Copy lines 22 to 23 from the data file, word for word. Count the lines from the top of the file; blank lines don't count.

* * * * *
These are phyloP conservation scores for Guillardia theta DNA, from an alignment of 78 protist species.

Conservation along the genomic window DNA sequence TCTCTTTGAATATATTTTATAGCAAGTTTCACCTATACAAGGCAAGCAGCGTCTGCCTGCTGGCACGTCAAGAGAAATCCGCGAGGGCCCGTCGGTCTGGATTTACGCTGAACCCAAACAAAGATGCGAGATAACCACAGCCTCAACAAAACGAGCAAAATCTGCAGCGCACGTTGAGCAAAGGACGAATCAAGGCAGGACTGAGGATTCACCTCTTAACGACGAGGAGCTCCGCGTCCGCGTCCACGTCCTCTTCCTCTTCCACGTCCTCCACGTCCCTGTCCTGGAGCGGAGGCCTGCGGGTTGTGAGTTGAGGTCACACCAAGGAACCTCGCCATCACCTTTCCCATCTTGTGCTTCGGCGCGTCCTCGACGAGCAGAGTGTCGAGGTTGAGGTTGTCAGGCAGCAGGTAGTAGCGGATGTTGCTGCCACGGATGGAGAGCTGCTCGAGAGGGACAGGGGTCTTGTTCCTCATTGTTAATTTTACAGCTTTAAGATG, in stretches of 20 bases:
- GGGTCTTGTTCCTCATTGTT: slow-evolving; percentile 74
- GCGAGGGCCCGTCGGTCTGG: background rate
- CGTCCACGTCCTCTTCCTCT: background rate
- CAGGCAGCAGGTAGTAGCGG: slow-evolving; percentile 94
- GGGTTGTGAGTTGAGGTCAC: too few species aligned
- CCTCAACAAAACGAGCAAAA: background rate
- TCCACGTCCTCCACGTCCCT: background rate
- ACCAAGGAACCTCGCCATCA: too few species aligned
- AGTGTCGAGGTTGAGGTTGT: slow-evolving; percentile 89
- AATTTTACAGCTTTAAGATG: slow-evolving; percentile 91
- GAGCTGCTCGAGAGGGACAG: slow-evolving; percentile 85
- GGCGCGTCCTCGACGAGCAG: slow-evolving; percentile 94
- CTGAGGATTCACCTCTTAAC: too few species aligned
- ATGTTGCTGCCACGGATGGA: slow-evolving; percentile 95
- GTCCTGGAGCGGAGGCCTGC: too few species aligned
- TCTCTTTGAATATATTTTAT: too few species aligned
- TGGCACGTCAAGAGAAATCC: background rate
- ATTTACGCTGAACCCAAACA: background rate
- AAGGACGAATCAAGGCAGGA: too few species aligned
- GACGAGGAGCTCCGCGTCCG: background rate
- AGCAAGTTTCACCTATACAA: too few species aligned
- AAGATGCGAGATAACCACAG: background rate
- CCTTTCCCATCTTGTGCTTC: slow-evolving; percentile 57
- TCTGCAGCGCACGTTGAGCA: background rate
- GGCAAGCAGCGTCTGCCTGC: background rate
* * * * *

- GACGAGGAGCTCCGCGTCCG: background rate
- AGCAAGTTTCACCTATACAA: too few species aligned